Do Androids Dream of Electric Sheep?
by Philip K. Dick
ABOUT THE BOOK
Do Androids Dream of Electric Sheep? was published in 1968. Grim and foreboding, even today it is a masterpiece ahead of its time. By 2021, the World War had killed millions, driving entire species into extinction and sending mankind off-planet. Those who remained coveted any living creature, and for people who couldn't afford one, companies built incredibly realistic simulacra: horses, birds, cats, sheep... They even built humans. Emigrants to Mars received androids so sophisticated it was impossible to tell them from true men or women. Fearful of the havoc these artificial humans could wreak, the government banned them from Earth. But when androids didn't want to be identified, they just blended in. Rick Deckard was an officially sanctioned bounty hunter whose job was to find rogue androids, and to “retire” them. But when cornered, androids tended to fight back, with deadly results.
1. Philip K. Dick, Official Website
2. Audio Programs about Philip K. Dick and Adaptations of His Work
3. Print Interviews with Philip K. Dick
4. The Philip K. Dick Bookshelf
5. Cornell University New Student Reading Project 2010: Do Androids Dream of Electric Sheep?
1. One of the themes of the work is
that animals are treated with a great deal of reverence while androids are
treated with contempt. It seems as though even man‐made animals (such as Deckard’s electric
sheep) are treated with more respect than androids. Why are androids looked
down upon? Does the novel actually answer this question? What constitutes life
in the context of the novel, if electric animals are accorded some measure of
respect, while androids are not?
2. Why is the euphemism “retired” used to describe the killing of an android? Are the androids outlawed because they killed people on Mars, or are they outlawed because they returned to Earth? Why aren’t the people of Earth aware that androids are among them? Why are androids permitted to live with humans on colony worlds, but are not allowed to live with humans on Earth?
3. At one point in the novel, Deckard says that he is Mercer. Is he talking literally, or is he speaking metaphorically? Why does Deckard suddenly relate to Mercer at the end, while he steadfastly refuses to believe in him earlier in the novel?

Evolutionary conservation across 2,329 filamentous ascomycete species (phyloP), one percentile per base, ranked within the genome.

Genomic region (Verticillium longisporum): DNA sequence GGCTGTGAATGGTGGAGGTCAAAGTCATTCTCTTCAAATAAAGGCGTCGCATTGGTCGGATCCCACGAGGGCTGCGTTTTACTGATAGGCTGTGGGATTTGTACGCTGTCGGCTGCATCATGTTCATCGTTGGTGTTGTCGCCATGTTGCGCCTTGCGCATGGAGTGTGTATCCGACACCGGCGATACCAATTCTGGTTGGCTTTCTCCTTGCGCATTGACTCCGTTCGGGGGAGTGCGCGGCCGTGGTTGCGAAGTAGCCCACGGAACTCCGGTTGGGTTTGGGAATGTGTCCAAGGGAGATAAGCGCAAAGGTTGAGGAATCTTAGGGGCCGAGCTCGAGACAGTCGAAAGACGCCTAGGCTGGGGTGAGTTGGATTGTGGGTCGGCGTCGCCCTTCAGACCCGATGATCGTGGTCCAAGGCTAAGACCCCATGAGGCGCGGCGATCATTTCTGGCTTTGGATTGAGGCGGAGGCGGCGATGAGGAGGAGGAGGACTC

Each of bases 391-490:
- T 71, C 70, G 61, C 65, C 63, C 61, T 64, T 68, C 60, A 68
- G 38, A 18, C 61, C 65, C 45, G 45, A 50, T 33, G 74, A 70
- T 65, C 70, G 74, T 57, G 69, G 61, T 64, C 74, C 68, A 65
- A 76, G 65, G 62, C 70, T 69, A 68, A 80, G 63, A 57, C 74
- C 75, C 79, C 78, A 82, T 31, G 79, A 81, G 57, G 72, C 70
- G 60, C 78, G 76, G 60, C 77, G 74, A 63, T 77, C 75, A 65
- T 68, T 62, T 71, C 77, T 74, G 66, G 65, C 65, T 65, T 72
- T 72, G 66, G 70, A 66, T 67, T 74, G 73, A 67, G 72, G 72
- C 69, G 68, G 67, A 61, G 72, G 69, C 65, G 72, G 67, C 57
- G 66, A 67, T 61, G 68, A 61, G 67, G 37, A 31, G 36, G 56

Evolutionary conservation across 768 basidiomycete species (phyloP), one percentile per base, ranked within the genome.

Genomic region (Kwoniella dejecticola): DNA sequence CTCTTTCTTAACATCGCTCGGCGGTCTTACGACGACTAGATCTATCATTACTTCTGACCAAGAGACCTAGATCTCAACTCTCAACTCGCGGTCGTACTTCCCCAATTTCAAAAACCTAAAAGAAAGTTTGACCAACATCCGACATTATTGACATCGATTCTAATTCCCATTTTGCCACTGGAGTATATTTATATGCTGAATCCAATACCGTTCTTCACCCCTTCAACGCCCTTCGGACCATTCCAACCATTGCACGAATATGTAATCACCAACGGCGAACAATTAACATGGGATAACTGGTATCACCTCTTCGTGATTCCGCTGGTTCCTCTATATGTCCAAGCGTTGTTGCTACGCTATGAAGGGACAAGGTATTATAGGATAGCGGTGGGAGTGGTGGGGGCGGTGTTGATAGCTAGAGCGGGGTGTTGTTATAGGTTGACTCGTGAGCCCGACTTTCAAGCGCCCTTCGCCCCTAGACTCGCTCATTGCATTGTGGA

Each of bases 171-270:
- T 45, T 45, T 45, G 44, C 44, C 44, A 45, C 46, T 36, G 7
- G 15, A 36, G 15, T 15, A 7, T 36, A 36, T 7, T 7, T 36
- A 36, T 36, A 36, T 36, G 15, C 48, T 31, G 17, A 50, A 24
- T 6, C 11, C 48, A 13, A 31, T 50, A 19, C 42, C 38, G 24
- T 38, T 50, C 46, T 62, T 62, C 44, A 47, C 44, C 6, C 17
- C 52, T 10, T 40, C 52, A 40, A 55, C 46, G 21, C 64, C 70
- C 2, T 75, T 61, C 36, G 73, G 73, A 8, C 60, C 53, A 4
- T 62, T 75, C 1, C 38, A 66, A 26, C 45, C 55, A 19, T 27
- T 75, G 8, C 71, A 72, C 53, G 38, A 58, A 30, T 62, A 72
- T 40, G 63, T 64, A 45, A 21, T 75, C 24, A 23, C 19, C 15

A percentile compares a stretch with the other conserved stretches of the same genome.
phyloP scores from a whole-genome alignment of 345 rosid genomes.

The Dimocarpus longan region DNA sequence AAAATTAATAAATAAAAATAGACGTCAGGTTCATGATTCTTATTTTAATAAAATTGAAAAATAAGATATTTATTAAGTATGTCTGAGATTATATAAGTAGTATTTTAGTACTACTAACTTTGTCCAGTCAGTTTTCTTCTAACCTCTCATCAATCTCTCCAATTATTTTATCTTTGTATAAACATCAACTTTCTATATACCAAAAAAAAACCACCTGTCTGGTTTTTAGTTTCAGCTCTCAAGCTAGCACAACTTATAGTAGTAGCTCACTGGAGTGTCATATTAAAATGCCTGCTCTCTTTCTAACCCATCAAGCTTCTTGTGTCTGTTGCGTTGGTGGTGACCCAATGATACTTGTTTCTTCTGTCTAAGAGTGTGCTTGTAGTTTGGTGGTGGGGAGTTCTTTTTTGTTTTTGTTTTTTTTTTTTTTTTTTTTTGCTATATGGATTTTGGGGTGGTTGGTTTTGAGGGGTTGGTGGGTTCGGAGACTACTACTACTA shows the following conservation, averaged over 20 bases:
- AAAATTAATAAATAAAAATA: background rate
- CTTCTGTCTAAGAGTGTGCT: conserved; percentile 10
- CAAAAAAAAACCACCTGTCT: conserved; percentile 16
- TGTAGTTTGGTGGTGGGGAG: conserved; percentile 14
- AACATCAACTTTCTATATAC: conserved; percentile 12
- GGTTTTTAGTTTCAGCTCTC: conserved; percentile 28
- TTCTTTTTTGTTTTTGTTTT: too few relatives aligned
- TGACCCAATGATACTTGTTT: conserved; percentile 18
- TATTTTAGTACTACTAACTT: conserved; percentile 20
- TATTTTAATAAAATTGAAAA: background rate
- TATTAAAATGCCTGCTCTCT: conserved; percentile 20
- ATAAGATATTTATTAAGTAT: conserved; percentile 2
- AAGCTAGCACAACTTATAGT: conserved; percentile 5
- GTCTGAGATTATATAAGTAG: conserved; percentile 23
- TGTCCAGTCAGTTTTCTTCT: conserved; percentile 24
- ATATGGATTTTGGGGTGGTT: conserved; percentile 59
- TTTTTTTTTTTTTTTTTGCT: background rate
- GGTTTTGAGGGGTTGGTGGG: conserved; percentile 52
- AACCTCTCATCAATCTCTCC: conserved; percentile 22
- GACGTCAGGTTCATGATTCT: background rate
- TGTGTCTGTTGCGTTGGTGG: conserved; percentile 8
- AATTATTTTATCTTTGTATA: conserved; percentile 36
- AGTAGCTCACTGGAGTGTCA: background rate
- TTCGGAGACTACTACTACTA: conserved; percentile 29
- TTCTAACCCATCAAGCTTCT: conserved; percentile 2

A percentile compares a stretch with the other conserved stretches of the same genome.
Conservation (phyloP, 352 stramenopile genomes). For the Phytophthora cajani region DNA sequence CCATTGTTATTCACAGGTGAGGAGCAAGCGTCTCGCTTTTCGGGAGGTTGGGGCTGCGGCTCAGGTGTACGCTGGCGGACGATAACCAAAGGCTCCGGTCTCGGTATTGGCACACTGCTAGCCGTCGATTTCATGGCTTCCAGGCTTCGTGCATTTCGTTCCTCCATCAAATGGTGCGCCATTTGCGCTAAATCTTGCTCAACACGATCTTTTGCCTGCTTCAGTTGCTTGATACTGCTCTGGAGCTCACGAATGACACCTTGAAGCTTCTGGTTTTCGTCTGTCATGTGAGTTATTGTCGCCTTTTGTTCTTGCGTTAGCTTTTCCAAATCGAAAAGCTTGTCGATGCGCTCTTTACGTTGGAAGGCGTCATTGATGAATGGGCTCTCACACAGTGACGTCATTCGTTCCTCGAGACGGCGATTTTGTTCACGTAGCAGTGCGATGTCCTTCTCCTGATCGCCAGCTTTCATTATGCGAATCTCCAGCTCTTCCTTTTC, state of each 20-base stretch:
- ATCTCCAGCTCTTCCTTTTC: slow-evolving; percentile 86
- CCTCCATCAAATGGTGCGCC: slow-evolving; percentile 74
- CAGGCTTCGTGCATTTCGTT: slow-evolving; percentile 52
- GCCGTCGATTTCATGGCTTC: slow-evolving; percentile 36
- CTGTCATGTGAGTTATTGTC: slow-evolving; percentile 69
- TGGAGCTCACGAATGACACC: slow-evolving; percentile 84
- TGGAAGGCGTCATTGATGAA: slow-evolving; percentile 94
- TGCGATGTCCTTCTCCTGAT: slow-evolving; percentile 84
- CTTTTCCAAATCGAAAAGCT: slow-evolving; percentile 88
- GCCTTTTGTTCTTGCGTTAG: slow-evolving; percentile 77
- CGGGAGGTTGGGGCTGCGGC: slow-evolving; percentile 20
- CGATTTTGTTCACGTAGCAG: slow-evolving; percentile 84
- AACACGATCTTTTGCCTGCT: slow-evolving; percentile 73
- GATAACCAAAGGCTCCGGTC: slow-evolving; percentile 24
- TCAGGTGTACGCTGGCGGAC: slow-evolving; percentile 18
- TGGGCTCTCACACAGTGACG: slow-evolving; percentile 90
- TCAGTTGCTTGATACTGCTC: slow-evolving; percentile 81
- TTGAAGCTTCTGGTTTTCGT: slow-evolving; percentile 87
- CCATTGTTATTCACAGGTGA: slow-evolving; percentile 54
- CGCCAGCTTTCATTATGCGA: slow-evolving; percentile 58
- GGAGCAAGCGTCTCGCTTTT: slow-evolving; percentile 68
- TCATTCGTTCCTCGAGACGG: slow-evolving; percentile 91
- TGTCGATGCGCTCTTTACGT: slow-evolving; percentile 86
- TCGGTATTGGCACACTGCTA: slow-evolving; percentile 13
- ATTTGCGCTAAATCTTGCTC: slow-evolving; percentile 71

4. Buster Friendly, Mercer’s antagonist, is revealed as an android late in the
novel. Irmgard Baty seems to think that Buster’s main accomplishment is the
debunking of the theory that humans have empathic powers since he reveals that
mercer is a fraud. Is Irmgard correct in her assumption? Does Mercer represent
something more than the empathic power in humans?
5. J.R. Isidore notices that the androids seem to lack human warmth; that they possess efficient mental processes, but are not quite “right.” Deckard notices the essential coldness of the androids, but like Isidore, is somewhat sympathetic toward them. What do the androids lack? How is this lack conveyed in the novel? Is the depiction of androids believable?
6. J.R. Isidore notes that everything on Earth is slowly turning into what he calls “kipple,” or rubbish. If left unattended, all material things decay into kipple, a process he terms “kipplization.” Deckard calls the same process entropy, noting that all life tends to break down over time. Eventually, Deckard realizes that the androids and humans are locked in a struggle of decay; each seeking to stave off entropy, while acknowledging that it occurs. Is the novel effective in the portrayal of entropy and decay? Is there hope at the end of the novel that entropy can be held in check, or is everything destined to become kipple?
7. Near the end of the novel, the
three remaining androids remove the legs from a spider. They seem to take a
perverse pleasure in this act, while J.R. Isidore and Deckard are appalled by
the act. Does this act reveal the essential “otherness” of the androids and
affirm that they have no empathic sense?
8. There is a curious doubling effect
in the novel. Rachel Rosen is doubled in the form of Pris, and Deckard is
doubled in the form of Mercer. Mercer and Buster are also doubled. Do these doubles
reflect archetypes of good and evil; live and man‐made?
Are the doubles effective? How do the doubles contribute to the feeling of déjà‐vu that permeates the novel?
9. How does the post‐apocalyptic atmosphere contribute to the mood of the novel? Is there any hope for humanity (or the androids) in this world? Is the world becoming permanently “kipplized”?
10. What is the motivation of the androids in the movie? Why do they return to Earth, knowing that they are unwanted? Is the plot hampered by the lack of motivation on the part of the androids?
OPTIONAL QUESTIONS REGARDING THE MOVIE BLADE RUNNER
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